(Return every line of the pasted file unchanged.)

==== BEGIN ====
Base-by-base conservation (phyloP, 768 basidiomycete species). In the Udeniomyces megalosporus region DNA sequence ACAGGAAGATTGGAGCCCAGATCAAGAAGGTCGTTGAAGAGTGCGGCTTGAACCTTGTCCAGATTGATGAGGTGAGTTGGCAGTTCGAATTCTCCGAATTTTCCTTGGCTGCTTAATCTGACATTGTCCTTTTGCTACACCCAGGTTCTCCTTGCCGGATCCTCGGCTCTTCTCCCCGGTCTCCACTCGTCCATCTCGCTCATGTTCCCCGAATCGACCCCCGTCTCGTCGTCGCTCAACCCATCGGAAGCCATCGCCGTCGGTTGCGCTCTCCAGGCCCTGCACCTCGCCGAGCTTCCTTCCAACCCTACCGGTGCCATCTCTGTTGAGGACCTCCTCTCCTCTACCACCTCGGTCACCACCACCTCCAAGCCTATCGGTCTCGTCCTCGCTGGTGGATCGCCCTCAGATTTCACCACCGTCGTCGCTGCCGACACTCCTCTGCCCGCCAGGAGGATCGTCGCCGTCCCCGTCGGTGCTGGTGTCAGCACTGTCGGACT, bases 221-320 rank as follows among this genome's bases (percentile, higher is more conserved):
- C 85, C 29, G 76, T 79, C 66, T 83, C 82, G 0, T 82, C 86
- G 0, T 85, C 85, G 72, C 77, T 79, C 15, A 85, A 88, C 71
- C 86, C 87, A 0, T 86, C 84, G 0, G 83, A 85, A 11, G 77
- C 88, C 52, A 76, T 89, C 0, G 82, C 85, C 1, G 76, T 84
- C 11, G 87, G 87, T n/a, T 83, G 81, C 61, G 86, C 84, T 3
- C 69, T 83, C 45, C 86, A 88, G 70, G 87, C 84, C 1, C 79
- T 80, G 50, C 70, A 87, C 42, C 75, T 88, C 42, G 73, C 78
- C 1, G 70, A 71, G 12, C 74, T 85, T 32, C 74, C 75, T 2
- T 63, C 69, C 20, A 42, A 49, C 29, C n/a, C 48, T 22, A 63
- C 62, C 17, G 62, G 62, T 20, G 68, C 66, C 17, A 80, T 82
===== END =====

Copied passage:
Base-by-base conservation (phyloP, 768 basidiomycete species). In the Udeniomyces megalosporus region DNA sequence ACAGGAAGATTGGAGCCCAGATCAAGAAGGTCGTTGAAGAGTGCGGCTTGAACCTTGTCCAGATTGATGAGGTGAGTTGGCAGTTCGAATTCTCCGAATTTTCCTTGGCTGCTTAATCTGACATTGTCCTTTTGCTACACCCAGGTTCTCCTTGCCGGATCCTCGGCTCTTCTCCCCGGTCTCCACTCGTCCATCTCGCTCATGTTCCCCGAATCGACCCCCGTCTCGTCGTCGCTCAACCCATCGGAAGCCATCGCCGTCGGTTGCGCTCTCCAGGCCCTGCACCTCGCCGAGCTTCCTTCCAACCCTACCGGTGCCATCTCTGTTGAGGACCTCCTCTCCTCTACCACCTCGGTCACCACCACCTCCAAGCCTATCGGTCTCGTCCTCGCTGGTGGATCGCCCTCAGATTTCACCACCGTCGTCGCTGCCGACACTCCTCTGCCCGCCAGGAGGATCGTCGCCGTCCCCGTCGGTGCTGGTGTCAGCACTGTCGGACT, bases 221-320 rank as follows among this genome's bases (percentile, higher is more conserved):
- C 85, C 29, G 76, T 79, C 66, T 83, C 82, G 0, T 82, C 86
- G 0, T 85, C 85, G 72, C 77, T 79, C 15, A 85, A 88, C 71
- C 86, C 87, A 0, T 86, C 84, G 0, G 83, A 85, A 11, G 77
- C 88, C 52, A 76, T 89, C 0, G 82, C 85, C 1, G 76, T 84
- C 11, G 87, G 87, T n/a, T 83, G 81, C 61, G 86, C 84, T 3
- C 69, T 83, C 45, C 86, A 88, G 70, G 87, C 84, C 1, C 79
- T 80, G 50, C 70, A 87, C 42, C 75, T 88, C 42, G 73, C 78
- C 1, G 70, A 71, G 12, C 74, T 85, T 32, C 74, C 75, T 2
- T 63, C 69, C 20, A 42, A 49, C 29, C n/a, C 48, T 22, A 63
- C 62, C 17, G 62, G 62, T 20, G 68, C 66, C 17, A 80, T 82